• Eric Arnason

Praying With Certainty

Matthew 21:21-22

You can pray the desires of God’s heart with confidence, knowing that you will receive that for which you’ve asked. For example, it is His will that a person not be in continual debt and that a person has the ability to share and advance God’s kingdom. Along that line of thought, it is also God’s desire that we build His kingdom through proactive measures. If God gives you a vision and a purpose that comes from his heart, He intedns for you to carry it out. The only reason He wouldn’t want you to carry out His conscious purposes in your life is if He somehow superimposed His Sovereign right over our finite understanding in the decision-making process (Judges 7:2; Acts 16:7; Romans 8:26). But this is certainly the exception to the rule. Suffice it to say that in general, we can have confidence that we will receive that for which we pray in Jesus’ name. In fact, so certain are we of this fact, it is not unseemly or presumptuous for us to give thanks for what God will give us — even before it ever happens or materializes in our lives.

So why, then, do we sometimes lack this kind of faith in our lives? I believe there are two main reasons. The enemies of faith are fear and doubt; and they can go hand-in-hand. Some people struggle with faith because they are trusting in their own ability to believe. I call this “Putting faith in your faith”. This is an arduous road indeed; for one must eradicate each and every hindrance, objection, roadblock, and variable to assurance before reaching a conclusion with assurance and confidence. But genuine faith doesn’t work this way at all! Faith does not come about by accounting for every negative variable against a secure outcome. Faith is strengthened, not because of its amount, but because of its object. Abraham grew strong in faith, giving glory to God, being fully convinced that what God had promised, He was also able to perform. We see here both an implicit and an explicit part to Abraham’s faith. The explicit part is in something (a promise); the implicit part is in the character of God Himself. Faith is not the absence of doubt; it is the presence of a conviction in the promises, principles, purposes, and Person of God.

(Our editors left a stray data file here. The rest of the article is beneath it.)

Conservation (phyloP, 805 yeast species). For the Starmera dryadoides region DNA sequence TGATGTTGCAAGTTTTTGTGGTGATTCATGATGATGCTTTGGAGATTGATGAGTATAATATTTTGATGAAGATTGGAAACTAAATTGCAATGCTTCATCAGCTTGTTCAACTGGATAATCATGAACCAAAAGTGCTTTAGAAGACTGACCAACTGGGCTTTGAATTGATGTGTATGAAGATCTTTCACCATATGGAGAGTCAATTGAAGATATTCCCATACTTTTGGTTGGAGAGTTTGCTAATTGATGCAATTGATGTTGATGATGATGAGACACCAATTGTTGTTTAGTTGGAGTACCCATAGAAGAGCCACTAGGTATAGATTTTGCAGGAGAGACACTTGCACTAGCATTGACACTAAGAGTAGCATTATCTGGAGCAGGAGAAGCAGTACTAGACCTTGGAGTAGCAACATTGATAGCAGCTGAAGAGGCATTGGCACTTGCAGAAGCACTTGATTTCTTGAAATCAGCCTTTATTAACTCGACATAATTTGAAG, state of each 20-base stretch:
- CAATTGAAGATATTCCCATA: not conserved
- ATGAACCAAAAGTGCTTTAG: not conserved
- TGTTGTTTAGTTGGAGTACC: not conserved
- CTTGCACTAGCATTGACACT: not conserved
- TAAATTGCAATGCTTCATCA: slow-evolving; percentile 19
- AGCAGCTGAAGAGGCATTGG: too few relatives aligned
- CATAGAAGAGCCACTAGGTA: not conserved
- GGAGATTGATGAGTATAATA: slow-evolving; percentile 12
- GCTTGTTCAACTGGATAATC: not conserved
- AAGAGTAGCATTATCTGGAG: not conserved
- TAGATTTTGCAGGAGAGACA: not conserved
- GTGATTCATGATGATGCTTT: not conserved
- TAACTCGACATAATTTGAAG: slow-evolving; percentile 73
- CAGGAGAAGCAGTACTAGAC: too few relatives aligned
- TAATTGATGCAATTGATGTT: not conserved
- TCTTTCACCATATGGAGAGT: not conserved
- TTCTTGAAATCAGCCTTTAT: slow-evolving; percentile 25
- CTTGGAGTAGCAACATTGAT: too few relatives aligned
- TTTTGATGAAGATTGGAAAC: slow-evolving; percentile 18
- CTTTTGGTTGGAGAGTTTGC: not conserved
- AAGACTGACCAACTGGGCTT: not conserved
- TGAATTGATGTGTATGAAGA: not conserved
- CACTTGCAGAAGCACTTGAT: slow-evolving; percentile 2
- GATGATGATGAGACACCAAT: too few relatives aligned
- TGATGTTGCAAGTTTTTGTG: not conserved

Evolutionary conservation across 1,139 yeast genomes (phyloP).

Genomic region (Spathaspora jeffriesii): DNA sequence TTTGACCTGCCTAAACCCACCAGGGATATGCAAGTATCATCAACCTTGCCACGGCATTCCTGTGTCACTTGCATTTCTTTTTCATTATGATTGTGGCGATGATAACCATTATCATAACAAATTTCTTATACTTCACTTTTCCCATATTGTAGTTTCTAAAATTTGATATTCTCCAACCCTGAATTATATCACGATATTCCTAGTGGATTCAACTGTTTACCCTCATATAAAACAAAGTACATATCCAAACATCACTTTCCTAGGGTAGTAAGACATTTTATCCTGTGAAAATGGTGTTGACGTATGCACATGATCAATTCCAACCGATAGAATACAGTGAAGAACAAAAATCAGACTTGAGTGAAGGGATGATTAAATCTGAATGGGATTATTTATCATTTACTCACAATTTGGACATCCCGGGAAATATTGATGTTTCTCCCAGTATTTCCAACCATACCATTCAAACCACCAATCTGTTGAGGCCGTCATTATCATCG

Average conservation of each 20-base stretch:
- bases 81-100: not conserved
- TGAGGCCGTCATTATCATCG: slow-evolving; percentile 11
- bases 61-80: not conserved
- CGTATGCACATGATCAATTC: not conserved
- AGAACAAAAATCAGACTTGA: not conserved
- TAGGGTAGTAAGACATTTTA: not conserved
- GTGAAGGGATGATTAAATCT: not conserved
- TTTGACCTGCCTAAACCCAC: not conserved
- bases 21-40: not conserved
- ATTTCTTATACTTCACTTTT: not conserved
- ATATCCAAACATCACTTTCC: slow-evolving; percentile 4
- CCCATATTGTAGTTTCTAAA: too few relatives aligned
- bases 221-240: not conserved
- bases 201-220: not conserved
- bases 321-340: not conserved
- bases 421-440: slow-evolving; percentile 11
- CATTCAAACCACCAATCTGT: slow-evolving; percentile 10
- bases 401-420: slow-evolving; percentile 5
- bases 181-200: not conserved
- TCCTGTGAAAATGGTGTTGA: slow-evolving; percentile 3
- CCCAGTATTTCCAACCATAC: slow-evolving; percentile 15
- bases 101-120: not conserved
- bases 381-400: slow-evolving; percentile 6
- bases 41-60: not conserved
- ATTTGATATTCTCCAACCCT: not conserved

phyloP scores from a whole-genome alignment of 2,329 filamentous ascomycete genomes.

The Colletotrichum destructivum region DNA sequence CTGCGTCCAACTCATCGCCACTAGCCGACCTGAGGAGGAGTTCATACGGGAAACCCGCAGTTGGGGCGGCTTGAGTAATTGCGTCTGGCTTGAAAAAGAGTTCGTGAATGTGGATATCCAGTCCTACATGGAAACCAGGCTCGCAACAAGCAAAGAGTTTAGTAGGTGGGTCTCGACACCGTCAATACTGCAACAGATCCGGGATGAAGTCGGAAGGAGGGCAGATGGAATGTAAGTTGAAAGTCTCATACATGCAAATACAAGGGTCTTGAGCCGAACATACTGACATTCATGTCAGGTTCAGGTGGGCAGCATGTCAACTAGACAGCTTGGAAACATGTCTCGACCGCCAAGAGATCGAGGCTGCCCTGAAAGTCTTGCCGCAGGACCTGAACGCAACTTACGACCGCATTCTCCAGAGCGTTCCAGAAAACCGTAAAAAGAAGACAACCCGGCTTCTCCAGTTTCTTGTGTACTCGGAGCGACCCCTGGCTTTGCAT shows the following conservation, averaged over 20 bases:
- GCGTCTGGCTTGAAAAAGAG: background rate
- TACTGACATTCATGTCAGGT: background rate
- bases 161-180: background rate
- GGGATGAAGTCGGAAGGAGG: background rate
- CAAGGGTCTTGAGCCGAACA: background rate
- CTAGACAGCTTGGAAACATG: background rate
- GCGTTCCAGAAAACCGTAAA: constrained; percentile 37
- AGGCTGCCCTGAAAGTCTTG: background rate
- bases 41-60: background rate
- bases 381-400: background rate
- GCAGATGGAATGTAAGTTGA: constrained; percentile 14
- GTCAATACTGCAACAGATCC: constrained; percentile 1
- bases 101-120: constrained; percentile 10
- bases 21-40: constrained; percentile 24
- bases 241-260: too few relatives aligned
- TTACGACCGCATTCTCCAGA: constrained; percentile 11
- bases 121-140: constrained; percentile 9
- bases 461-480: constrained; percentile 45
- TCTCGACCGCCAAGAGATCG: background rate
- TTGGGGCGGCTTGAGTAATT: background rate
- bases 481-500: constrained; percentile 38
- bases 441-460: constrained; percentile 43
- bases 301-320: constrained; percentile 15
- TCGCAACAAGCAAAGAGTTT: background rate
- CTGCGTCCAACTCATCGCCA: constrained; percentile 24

But what does faith look like where two or more principles are at play in the decision-making process? I think this is where a lot of Christians get hung up. Doubt can come from several sources or reasons. One of the big reasons people doubt is because they are deciding between two principles that are both in God’s will. When this happens, I like to settle these inner disputes with something like the old game “Rock, Paper, Scissors”. Now “Rock, Paper, Scissors” is a game of chance; so I’m not referring to that aspect of the game. But I am referring to the fact that one thing takes precedence over the other. And that’s how I think we should approach God’s will — in a pecking order of ultimate to penultimate. When you have to decide between two good choices, notice the order of importance.

1. The Person of God

2. The Purposes of God

3. The Promises of God

4. The Principles of God

God does what He does because He is who He is. That is why His purposes carry subordinate authority to His Person.

God promises certain things because it fulfills His ultimate will and purposes.

And finally, God’s principles are carried out within the framework of His promises.

We see people throughout history who have put their faith in the promises of God and then acted upon His principles as they waited on God to fulfill said promises.

I hope this will be an encouragement to you as you come before the throne of grace.


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